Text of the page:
World Hepatitis Day 28th July 2014
It is our pleasure to inform you the activities of health systems in different countries have changed the epidemiology of viral hepatitis especially hepatitis B virus infection during recent years. Hepatitis B vaccination is the most effective method to prevent Hepatitis B virus (HBV) infection and its consequences, including cirrhosis, liver cancer, liver failure, and death. In neonates, HBV infection is transmitted from infected mothers in prenatal period; however, in adults, HBV transmission occurs primarily among unvaccinated persons with risk factors for HBV infection, predominantly. The epidemiology of infection is also changing from vertical to horizontal route. It is not enough for the health policy makers to forget the HBV yet!!, we have around 350 million infected cases in the world. Unfortunately most of them are unrecognized and it is our role to increase the people awareness and asking for screening in high risk groups for finding more infected patients and treat them soon.
The issue for hepatitis C infection is different from Hepatitis B virus infection. After screening of blood and blood products it was expected to have a significant decrease in burden of HCV infection in communities, it happened in special cases such as thalassemia and hemophilia patients, but due to emerging the intravenous drug abusing, unfortunately we have an emerging the HCV infection in many countries in the world. Harm reduction programs and education of general population especially the young ones for decrease the risk factors of transmission of infection can help us for better control of HCV infection in future.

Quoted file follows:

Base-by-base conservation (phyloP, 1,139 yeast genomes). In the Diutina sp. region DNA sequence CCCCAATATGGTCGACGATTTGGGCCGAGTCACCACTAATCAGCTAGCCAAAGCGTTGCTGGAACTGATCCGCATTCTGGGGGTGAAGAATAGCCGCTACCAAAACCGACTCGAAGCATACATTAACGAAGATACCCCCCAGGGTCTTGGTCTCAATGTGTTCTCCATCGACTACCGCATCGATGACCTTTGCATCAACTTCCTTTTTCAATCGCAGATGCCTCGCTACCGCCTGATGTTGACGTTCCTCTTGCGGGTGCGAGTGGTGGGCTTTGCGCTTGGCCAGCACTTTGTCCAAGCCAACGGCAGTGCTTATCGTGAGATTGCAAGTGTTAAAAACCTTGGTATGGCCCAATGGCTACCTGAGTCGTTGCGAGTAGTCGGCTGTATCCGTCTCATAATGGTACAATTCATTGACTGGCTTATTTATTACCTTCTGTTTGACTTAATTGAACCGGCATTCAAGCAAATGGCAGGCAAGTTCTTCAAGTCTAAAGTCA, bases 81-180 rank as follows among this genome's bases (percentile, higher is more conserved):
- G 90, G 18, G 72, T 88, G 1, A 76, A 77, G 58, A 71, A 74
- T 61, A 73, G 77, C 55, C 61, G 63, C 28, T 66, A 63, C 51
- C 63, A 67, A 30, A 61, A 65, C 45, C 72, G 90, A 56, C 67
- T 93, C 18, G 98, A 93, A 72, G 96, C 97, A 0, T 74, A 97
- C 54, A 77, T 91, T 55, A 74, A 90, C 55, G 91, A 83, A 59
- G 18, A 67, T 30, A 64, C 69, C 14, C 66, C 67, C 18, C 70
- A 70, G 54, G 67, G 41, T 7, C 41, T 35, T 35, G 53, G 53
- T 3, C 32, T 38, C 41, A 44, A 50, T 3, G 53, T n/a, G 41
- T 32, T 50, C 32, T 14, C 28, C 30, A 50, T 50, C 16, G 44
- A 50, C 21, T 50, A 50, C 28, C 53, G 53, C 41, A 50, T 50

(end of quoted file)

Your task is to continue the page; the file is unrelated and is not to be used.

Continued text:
Every year on 28 July, WHO and partners mark World Hepatitis Day to increase the awareness and understanding of viral hepatitis and the diseases that it causes. In April this year, WHO issued new recommendations on treatment of Hepatitis C. In May, World Health Assembly delegates from 194 governments adopted a resolution to improve prevention, diagnosis, and treatment of viral hepatitis. On World Hepatitis Day, 28 July 2014, WHO and partners will urge policymakers, health workers and the public to ‘Think again’ about this silent killer. World Hepatitis Day provides an opportunity to focus on specific actions, such as: Strengthening prevention, screening and control of viral hepatitis and its related diseases; increasing hepatitis B vaccine coverage and integration of the vaccine into national immunization programmes; coordinating a global response to viral hepatitis.
The date of 28 July was chosen for World Hepatitis Day in honor of the birthday of Nobel Laureate Professor Baruch Samuel Blumberg, discoverer of the hepatitis B virus.
Seyed Moayed Alavian, M.D.
Professor in Gastroenterology and Hepatology
Editor-in-chief of Hepatitis Monthly (hepatmon.com)
Founder of Global Hepatitis Community (hepcomm.com)